GES 2016— The incredible women I met and what i’ve learned from them.

We all know. Silicon Valley isn’t the most diverse place in the world. and it is not worst either. But at GES2016, for 3 entire days, it was, in every single sense, a haven for diversity.

To put in perspective, I grew up in a house with 4 women. My mom and 3 older sisters. My parents were divorced. So I’m used to see the world from a woman’s perspective. The struggle to juggle multiple fronts at an endless war against prejudice and in favor of independence. Specially, financially and emotional independence.
Being a minority changes you profoundly. When you let gender/race define your opinion you are wasting a great opportunity to learn more about what a human being is made of.

I was not born a feminist. I have chosen to be one at GES2016.

To the left, Marion Atieno Moon and on the right Bedryie Huyla

And that happened when I watched a panel with Bedriye Hulya and from Turkey and Marion Atieno Moon from Kenya.

Bedriye Hulya when asked about what could men do more to help:

“ I have one advice for men trying to help women: Get out of the way. Just let they do what ever they want. They don’t need your help. Let them just be.”

The crowd went nuts. A lot of clapping. From me, a lot of claps and laughs. Laughing from embarrassment for have been trying to “help” women my whole life. Including “helping” my mom, my sisters and my wife.

I also heard from Marion Atieno Moon(great name btw) in the most charismatic way:

So, men think we need to be saved from something. Like we are always in danger. And I just say: no. I don’t need to be saved. I just need you to stop saving me.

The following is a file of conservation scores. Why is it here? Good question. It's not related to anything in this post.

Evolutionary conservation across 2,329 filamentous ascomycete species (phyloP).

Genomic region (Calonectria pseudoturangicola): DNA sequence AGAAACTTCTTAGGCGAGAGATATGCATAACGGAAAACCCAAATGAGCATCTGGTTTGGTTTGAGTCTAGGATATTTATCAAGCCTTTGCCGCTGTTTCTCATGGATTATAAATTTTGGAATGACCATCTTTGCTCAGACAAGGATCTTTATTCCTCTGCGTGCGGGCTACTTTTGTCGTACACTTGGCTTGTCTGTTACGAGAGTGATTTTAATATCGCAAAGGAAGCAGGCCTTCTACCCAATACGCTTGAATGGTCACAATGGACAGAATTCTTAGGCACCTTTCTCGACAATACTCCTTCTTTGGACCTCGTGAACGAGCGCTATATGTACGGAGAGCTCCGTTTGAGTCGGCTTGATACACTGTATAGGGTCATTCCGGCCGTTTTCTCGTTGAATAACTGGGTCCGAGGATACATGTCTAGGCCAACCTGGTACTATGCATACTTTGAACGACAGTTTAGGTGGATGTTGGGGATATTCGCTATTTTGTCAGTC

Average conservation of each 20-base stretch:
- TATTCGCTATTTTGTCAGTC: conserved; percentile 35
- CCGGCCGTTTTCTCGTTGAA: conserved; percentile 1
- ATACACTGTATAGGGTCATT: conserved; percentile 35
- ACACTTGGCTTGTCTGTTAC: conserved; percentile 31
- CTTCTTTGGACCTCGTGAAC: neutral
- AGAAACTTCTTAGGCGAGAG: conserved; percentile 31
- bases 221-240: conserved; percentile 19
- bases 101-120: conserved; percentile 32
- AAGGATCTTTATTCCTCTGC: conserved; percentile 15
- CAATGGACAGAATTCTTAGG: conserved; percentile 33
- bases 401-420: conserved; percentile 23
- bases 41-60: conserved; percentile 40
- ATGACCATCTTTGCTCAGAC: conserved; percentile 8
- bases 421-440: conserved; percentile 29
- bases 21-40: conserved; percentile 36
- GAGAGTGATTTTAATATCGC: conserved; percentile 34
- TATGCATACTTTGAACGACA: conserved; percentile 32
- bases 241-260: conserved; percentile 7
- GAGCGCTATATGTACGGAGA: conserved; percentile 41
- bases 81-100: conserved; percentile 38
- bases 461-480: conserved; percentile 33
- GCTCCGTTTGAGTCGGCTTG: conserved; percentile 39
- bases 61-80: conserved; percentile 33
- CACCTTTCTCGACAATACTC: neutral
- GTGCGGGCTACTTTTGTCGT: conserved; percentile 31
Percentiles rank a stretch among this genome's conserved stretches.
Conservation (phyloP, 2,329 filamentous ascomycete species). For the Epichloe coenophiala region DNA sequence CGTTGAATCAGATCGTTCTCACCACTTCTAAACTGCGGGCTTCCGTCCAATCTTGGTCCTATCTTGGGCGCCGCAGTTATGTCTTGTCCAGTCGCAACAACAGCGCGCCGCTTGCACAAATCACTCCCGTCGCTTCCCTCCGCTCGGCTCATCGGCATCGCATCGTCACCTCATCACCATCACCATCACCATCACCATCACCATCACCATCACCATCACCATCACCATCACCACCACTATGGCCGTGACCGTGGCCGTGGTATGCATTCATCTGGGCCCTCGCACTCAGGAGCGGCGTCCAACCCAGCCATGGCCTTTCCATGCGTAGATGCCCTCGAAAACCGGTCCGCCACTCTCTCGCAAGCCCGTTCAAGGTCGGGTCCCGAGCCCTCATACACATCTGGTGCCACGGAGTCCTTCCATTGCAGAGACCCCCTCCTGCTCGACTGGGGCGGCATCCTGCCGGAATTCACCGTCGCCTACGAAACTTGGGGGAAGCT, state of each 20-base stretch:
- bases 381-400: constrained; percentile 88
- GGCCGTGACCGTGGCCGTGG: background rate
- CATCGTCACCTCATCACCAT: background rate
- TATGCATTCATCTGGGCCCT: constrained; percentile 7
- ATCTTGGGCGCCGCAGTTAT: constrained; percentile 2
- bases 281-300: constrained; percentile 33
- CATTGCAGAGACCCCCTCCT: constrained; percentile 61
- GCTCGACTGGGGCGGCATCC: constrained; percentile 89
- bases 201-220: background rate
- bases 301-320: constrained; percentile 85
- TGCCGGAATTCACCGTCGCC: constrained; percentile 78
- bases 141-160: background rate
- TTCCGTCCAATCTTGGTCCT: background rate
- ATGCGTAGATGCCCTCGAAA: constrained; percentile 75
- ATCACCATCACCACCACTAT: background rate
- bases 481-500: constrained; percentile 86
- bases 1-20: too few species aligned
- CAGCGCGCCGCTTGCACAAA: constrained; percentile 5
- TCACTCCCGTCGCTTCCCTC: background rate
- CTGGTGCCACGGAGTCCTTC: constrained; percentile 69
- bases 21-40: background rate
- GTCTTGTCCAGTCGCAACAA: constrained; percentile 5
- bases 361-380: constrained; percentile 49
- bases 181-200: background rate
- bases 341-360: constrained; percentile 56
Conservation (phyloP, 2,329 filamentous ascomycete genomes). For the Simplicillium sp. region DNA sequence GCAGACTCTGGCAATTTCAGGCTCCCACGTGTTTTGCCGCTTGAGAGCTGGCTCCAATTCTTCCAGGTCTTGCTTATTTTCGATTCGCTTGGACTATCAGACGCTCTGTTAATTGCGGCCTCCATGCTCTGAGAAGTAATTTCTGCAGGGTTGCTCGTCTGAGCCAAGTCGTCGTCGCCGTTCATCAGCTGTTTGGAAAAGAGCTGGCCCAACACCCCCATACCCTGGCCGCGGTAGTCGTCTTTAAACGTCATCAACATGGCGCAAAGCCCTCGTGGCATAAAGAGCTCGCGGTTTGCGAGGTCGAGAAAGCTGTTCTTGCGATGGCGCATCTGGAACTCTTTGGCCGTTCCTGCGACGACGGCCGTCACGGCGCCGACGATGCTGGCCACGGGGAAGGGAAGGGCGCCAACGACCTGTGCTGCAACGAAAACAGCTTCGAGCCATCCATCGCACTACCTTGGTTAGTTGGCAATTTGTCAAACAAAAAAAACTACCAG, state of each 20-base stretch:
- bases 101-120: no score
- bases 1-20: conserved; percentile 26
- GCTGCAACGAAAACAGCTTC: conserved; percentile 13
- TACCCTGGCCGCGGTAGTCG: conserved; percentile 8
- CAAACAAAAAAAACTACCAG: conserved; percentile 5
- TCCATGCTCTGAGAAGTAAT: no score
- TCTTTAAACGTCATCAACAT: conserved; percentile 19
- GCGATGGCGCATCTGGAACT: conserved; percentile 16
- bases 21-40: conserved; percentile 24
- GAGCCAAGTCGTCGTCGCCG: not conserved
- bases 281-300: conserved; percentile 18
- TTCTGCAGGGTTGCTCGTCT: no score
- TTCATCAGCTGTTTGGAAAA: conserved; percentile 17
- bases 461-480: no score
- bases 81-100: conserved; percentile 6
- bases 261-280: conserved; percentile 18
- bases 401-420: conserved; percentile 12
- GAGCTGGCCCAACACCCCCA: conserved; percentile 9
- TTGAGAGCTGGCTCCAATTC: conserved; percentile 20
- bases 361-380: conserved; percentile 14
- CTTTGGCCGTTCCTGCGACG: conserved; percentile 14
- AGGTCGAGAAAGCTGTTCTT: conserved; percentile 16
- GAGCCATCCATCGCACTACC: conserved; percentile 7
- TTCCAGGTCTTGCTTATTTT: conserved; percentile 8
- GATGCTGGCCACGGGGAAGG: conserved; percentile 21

And the panel was just amazing. 2 mens. 2 women. With equal voices and completely different perspectives.

Sheila C. Johnson

But the first day at GES was just beginning and I was caught by surprise with the inspiring Sheila C. Johnson. What an amazing woman. She founded in 1979 Black Entertainment Television. The first black oriented tv channel in the US. Now she is the founder and CEO of Salamander Hotels & Resorts. She said something that made me go on the back stage to talk to say thanks to her. During the presentation she said:

To investors out there. Embrace diversity. Invest on black, brown, woman. Don’t be afraid of what you don’t know. This is the essence of innovation.
On the right, Saima Hanif.

I was lucky enough to have a chance to talk to many participants. One of them was at 6:20am on the line to see President Obama speak. She was Saima Hanif, a 27 years old PHD Scholar from Pakistan. I extend my hand to say hi and she didn’t want to touch hands. She was covered from the head to her feet, with only her face and hands uncovered. instead of an awkward moment I just said sorry and move on to ask what brought her to GES. She told me she was a PHD from Pakistan who created a new way to detect Hepatite C. During the next hour we stayed at line, I could learn more about Pakistan and what she had to endure to get an education. Behind all the clothing was a scientist and just judging her appearance I would never guessed that.

Mavra Bari

Also from Pakistan I met the daughter of a political refugee couple who was born in London where her father asked asylum. Her name is Mavra Bari Mavra Bari from we create. She was born premature, at only 6 months and was really thankful to be born in the UK otherwise she would have died in Pakistan for lack of proper care. She does an amazing job by empowering women in Pakistan.

Penny Pritzker

From the White House I was impressed by Penny Pritzker mission to bring diversity as an important factor at GES2016. I had a chance to pitch Trakto to her and the PAGE members. She is a kind and classy, strong woman who is already a powerful voice in business. She is a billionaire. But this is a fact that I learned tonight while writing this article. I was already impressed by the willingness in her speech to advocate for investor to embrace diversity and by her staff who showed much respect for her.

My list could go on and on.

During the 3 days I spent at GES I engaged in many conversations with strong, passionate and incredibly smart women from all over the world and from many different backgrounds. And I what I’ve learned from that exchange was this:

You probably have an amazing woman at your side, working with you or even on the mirror. All you have to do is just let them do what ever they want. And please, don’t save her from anything. If they need help. They will ask.

At GES 2016 success came in all colours, shapes and specially gender.

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